Encore - Sun Pillar and Sundog

February 28, 2015

EPOD_EncoreSun Pillar and Sundog

Take a look back at some of the EPODs our viewers found particularly eye-catching. Today, and every Saturday, EPOD invites you to rediscover favorites from the past. Saturday posts feature an EPOD that was chosen by viewers like you in our monthly Viewers’ Choice polls. Join us as we look back at these intriguing and captivating images.

Photographer: Aase Berg
Summary Author:
Ole Johan Løkberg; Aase Berg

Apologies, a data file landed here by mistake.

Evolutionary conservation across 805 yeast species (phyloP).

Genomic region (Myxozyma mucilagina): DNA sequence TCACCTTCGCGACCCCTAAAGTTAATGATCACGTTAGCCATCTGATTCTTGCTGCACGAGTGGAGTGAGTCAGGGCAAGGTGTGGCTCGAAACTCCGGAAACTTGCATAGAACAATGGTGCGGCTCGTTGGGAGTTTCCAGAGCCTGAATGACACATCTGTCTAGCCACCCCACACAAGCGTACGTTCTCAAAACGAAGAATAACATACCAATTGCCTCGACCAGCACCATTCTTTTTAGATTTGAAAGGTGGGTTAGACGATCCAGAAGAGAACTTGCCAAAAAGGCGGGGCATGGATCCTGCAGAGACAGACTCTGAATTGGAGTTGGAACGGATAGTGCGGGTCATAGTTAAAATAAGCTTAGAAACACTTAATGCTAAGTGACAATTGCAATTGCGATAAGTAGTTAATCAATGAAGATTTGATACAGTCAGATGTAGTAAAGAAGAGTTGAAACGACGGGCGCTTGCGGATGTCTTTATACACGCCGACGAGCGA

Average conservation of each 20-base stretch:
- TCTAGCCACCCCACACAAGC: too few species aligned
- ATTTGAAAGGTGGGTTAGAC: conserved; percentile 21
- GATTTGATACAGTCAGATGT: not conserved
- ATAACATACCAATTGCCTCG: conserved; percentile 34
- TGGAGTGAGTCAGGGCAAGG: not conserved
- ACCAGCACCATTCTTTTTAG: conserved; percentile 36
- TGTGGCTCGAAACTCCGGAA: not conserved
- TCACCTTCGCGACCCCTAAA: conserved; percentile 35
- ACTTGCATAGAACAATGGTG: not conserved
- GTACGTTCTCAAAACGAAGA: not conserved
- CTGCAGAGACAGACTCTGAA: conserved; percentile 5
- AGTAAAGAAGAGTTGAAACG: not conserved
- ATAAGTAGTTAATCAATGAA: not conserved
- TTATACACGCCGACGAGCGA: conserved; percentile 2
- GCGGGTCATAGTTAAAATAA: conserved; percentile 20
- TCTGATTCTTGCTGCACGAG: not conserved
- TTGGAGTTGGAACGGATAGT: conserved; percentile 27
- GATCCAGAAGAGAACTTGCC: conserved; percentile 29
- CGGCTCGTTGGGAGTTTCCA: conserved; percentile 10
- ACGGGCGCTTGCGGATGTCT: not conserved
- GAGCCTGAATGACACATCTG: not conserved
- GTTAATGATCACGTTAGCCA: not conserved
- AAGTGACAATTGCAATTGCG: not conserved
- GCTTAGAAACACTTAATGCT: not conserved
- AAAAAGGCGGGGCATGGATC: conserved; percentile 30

The photo above shows both a sharp Sun pillar (left) and a striking sundog or mock Sun (right) as observed from Rugldalen, Norway. The bitter air on this winter's day was filled with hexagonal ice crystal plates that wobbled slightly around their horizontal position as they fell toward the surface. Sun pillars form when sunlight is reflected from the bottom or, occasionally, the top surface of aligned plate-shaped ice crystals. Sunlight that also passes through the side faces of these plates is refracted in such a way to form a sundog. However, in crystals where the side faces are not all normal to the direction of sunlight (not perfectly oriented), the refracted rays can be reflected from the crystal's top or bottom faces. These inside reflections in effect elongate the normal sundog "spot" into a shaft of light. This sundog's red-yellow color results from the color of the low Sun. Note that the sundog is approximately 22 degrees from the pillar and the unseen solar disk. Could sightings of such sundog pillars possibly be responsible for the "Pillars of Fire" appearing in many historical texts?